It's the confluence of activities that achieve the results we deliver. I would argue that a solid recruiter has a strong grasp of how to spend his/her time and is extremely aware of the law of diminishing returns as it applies to his/her desk activity. If a particular activity is yielding positive results (qualified candidates, submissions, send outs, etc.), the recruiter often invests more time in that activity; recognizing when the results are fewer and farther between AND ACTING on this observation is akey to success.

In the end, if a recruiter is working on a contingency basis, s/he charges based on the value s/he delivers to a client (i.e. a percentage of the candidate's annual compensation,a proxy for the value the hiring firm receives). S/he must has a strong "intuition" on how best to strike the balance among competing variables.

A vague response? Perhaps. But it's my 2 cents, for what it's worth.

-Jamie
One of the ways that I rate success is on Linked In. I send alot of inmails to people. I rate how many accept my message and how many do not. That is one way that I rate success. I use LI quite a bit, so this is important information for me to keep up with...ROI.

Thanks,
Carrie Darney
Artis Consulting
cdarney@artisconsulting.com
For the websites we actually post on we ask the applicant where they found out about the job & then run the report at the end of every month - then we run a separate report on how many hired from each site. The vendor runs us a view & click through report

For social networking, i.e. LinkedIn, MySpace, Facebook - it's time spent vs outcome - 2 trails here - one, did I hire an individual from contacting them thru these venues or did I get a referral that we hired from the person I contacted. I tend to use LinkedIn for management jobs & other social networking & blogs to drive people to our website to apply - then it's captured by our ATS. If my recruiters insert any candidates themselves we have a field where they capture where the candidate originated from. We also keep track of how much time we spend in these venues & divide that by outcome - # of applicants & did we hire.

We also rate the success of Boolean searches we do in our ATS & other sites by the number of viable candidates it produces and again, did we hire any of them.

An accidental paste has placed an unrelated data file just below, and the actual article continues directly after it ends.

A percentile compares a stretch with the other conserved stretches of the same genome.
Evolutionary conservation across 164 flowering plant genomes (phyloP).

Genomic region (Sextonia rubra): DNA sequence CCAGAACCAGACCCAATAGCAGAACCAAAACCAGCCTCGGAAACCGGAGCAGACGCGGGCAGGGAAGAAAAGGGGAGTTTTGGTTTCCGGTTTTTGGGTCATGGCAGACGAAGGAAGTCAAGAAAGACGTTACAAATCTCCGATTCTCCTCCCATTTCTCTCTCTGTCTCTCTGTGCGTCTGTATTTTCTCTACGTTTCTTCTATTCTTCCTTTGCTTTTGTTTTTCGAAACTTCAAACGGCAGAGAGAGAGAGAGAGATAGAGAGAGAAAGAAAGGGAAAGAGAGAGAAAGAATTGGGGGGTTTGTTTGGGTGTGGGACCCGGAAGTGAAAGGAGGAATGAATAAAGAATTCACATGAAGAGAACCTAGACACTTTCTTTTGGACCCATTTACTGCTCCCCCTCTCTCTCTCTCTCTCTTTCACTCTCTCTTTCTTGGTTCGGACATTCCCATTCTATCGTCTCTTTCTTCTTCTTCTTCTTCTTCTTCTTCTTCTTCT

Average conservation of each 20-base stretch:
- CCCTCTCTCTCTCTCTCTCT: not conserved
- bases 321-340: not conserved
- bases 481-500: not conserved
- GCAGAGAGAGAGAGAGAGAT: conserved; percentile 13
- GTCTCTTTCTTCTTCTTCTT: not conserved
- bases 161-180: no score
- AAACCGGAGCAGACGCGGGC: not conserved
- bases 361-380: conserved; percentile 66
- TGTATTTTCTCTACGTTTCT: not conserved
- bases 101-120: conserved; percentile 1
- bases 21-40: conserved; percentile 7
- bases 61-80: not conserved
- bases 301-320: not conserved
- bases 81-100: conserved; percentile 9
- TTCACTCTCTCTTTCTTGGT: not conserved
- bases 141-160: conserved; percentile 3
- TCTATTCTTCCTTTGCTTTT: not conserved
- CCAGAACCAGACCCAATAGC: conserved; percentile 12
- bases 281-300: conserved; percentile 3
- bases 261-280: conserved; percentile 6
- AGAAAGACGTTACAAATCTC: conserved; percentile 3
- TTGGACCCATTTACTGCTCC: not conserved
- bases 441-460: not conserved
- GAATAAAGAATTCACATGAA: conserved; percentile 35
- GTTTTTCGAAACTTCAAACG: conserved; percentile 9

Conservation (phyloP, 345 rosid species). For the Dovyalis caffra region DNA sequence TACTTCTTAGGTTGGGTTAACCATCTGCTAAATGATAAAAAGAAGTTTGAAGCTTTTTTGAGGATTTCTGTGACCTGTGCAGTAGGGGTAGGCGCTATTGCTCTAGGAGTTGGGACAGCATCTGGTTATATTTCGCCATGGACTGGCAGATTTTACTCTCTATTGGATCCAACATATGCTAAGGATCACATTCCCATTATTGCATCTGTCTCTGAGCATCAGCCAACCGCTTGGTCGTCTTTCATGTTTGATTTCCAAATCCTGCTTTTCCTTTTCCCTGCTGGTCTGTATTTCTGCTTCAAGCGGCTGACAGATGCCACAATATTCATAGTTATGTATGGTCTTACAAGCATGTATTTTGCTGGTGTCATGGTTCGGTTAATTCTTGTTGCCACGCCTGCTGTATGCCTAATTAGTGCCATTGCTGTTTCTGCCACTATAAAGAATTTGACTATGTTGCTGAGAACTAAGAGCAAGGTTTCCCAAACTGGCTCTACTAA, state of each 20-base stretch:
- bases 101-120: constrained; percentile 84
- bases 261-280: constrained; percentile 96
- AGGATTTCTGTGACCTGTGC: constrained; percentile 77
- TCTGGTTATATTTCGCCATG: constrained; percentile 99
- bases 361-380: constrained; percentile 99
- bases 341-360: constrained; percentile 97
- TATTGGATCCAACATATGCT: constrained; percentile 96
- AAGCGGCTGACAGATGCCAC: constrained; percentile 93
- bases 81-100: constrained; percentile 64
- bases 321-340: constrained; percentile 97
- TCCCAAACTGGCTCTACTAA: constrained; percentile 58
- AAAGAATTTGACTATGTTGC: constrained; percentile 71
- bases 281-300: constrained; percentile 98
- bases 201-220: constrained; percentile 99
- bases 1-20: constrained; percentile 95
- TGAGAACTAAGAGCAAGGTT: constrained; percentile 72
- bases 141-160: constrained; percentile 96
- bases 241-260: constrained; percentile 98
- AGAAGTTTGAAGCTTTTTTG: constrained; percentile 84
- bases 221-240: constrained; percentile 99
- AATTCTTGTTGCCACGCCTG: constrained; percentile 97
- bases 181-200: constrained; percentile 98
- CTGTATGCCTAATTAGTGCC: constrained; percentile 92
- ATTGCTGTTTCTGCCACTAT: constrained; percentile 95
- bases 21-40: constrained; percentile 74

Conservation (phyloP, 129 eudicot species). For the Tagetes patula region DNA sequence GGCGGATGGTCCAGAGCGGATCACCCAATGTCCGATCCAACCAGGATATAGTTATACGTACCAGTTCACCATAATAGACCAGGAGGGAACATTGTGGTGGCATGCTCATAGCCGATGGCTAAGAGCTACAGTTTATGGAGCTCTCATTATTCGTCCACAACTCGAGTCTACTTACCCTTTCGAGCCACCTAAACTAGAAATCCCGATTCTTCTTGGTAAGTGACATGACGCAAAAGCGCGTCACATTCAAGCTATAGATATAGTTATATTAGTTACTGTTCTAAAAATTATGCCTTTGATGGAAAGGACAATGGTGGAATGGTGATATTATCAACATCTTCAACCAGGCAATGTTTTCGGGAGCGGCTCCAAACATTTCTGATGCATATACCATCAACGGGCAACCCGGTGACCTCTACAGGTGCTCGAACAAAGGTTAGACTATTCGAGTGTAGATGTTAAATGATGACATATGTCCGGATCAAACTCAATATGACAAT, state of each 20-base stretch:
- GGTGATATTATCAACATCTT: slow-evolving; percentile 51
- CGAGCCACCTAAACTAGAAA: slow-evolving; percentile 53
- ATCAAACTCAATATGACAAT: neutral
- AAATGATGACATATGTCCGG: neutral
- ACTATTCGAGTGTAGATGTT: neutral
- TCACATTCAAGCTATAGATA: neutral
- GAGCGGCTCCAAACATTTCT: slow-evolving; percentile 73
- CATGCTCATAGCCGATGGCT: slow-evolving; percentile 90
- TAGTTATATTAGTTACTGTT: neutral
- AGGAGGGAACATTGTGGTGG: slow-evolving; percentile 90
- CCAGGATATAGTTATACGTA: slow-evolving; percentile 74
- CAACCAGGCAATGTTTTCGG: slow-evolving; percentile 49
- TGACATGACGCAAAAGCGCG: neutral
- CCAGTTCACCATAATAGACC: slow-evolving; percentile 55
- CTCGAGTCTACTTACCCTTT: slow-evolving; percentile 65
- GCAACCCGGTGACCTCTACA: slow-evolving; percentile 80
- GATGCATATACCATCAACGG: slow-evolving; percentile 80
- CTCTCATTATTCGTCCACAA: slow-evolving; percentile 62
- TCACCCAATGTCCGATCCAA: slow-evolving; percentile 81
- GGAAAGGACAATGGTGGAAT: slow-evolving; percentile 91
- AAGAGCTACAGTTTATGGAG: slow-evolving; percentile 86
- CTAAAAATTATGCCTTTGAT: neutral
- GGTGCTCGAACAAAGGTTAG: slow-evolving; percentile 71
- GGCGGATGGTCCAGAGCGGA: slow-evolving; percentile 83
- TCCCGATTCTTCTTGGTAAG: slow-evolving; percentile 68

We review our numbers monthly to see what venues worked best for which roles - since my dept covers USA, Canada & Mexico - that adds to the complexity since what works in the US does not work in Canada, or Mexico, and vice versa. Also, we review how much time invested by productivity - did we spend 10 hours on LinkedIn to get candidates but no hire? We have a wrapping service from our largest board so very little effort but if it didn't result in any applicants - it's money not time wasted.

I think you could give a statistician a lot of work to view it from every angle! Generally speaking it's how much money (time IS money) we spent VS effectiveness of the channel.
Your closing comment was very well put, Pamela!
How do I measure my return on invested time and effectiveness for web tools?

Perspective: 3rd Party

Two simple applications help me track these metrics. Our applicant tracking systems and an Excel spreadsheet. I am a big fan of keeping things simple. We run productivity reports from the applicant tracking system which grabs typical data like, recruiting source, number of applicants, submittals, interviews, offers, (dare I say turndowns), and starts, etc. What we can not capture with the ATS, we compliment with a simple Excel spread sheet that tracks where we searched and what tools were used for each open position. It is a simple grid with all resources listed and we just put an "x" in each box for the resources used in on each particular search. A weekly (and quick) side by side comparison of the two reports gives us a snap shot of productivity per source, per search. Sorry to report there are still no magic bullets!